In the investing world, generating income typically refers to slow, predictable payments from an investment over time. It may be a stock paying dividends or a bond with coupon payments. With options, generating income usually refers to selling options and collecting premium from option buyers.
The most common income generating strategy using options is the covered call. Well, technically a covered call includes a stock and an option. By selling a call against long stock you could potentially earn income from the stock (dividend payments) and the short option (premium). The two-fold income generation of a covered call strategy is one of the reasons it’s so widely used.
Of course, there are many different way you can generate income from options strategies. An options income strategy can range from obscenely complex to super simple. Covered calls are generally considered simple, though they can be utilized in a more complex fashion if you choose.
Another income generating strategy used mostly by institutions is the short straddle. A short straddle is when a trader sells a call and put at the same strike in the same expiration. This trade is used when the seller believes the underlying asset is going to remain in a certain trading range.
Now, retail and smaller traders should never sell a straddle. It’s too risky and margin requirements are too high. However, seeing what straddles are being sold by the big players can be a good way to analyze assets.
For instance, if a bunch of short straddles trade in a certain stock or ETF, then someone with a lot of money believes that asset will be range-bound until expiration. In fact, this just recently occurred in the Utilities Select Sector SPDR ETF (NYSE: XLU).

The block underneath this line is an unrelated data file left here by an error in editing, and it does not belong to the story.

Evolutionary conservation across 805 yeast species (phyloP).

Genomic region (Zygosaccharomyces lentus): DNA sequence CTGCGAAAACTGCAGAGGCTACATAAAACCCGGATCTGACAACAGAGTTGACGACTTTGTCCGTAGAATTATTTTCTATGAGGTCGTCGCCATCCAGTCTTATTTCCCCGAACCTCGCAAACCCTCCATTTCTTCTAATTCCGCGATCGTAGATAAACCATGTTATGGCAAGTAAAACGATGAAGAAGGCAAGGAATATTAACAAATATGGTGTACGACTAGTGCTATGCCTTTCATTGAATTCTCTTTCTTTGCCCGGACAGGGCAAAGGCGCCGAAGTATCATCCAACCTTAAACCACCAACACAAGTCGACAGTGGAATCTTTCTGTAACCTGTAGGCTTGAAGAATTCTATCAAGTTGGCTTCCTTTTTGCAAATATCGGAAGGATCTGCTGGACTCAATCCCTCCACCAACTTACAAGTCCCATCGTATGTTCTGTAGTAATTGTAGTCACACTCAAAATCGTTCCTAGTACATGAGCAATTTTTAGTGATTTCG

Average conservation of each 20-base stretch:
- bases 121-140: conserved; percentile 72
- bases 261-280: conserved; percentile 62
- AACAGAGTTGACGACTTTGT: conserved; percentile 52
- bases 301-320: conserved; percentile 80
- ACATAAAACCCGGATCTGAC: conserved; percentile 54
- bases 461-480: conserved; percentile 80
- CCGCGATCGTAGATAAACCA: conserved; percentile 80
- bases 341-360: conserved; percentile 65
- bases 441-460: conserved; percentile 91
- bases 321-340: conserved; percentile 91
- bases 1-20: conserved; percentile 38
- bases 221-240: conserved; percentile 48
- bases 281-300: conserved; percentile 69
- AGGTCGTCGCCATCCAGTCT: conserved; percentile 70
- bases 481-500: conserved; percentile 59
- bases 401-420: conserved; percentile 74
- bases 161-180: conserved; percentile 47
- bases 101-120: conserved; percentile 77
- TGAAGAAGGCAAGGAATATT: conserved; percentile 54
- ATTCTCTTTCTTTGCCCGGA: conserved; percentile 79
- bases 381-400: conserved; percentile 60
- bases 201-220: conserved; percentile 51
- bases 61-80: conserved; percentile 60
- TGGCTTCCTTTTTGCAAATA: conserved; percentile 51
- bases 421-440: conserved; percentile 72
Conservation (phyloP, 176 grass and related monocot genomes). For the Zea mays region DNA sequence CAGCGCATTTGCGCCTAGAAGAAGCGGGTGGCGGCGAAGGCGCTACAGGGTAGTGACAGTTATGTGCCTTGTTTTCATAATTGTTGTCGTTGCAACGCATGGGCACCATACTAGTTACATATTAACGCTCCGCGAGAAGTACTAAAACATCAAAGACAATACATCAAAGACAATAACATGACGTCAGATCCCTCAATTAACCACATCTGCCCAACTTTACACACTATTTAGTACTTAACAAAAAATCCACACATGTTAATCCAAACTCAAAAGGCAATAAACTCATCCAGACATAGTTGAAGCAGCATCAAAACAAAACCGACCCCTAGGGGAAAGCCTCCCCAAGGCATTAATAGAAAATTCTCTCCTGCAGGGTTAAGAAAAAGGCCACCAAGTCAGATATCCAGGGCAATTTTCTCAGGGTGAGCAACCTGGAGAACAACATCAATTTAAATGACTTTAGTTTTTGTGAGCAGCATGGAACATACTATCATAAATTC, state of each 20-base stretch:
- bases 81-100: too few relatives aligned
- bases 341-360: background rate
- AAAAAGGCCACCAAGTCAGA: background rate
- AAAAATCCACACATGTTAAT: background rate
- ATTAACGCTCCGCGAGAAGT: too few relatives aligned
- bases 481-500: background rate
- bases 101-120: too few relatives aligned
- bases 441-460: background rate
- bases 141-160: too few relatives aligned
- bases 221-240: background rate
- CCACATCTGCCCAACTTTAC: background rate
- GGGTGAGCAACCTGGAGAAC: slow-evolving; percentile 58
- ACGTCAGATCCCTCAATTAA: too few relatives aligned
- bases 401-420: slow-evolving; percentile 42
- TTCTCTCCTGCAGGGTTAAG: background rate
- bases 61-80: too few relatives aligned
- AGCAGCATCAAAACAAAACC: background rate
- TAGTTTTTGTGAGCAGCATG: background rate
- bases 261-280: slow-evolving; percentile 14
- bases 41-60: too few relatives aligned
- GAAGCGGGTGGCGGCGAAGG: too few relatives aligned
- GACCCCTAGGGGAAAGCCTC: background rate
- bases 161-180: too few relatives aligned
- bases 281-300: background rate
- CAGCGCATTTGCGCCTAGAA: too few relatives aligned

Utilities are already known to be a slow moving asset. So, if someone with big bucks is selling straddles in utilities, you can bet the range is going to be extremely tight. In this case, the straddles don’t expire until January of 2019 – so utilities may remain in a narrow range for all of 2018.
To be specific, with XLU at around $56, the trader sold 1,100 of the January 2019 56 straddles for $7.37 per straddle. The trader collects over $800,000 on the trade and keeps it if XLU remains between roughly $48 and $64.
Okay, so this trade is not for the average investor – like I said, margin requirements would be insane. However, it really isn’t that risky. XLU doesn’t move that much to begin with and the trader has a very wide range to work with. The chance that utilities go crazy or collapse is basically zero. That’s not to say this trade is a guaranteed winner – not by any stretch – but I get what the trader is thinking.
If this trade idea appeals to you but you don’t want the risk or the margin requirements, you can pretty easily solve the situation by purchasing a call and put outside the short straddle. (In other words, go long an options strangle.)
Let’s say you purchased the 47 put for $1.25 and the 65 call for $0.50 in the January 2019 expiration. You’ve capped your risk (and your margin needed) and it only cost you $1.75 (off the $7.37 from the short straddle). So you’re still making decent money but you’ve substantially cut your risk. By the way, this short straddle surrounded by a long strangle has a name… the iron butterfly, and it’s a fairly popular strategy to use.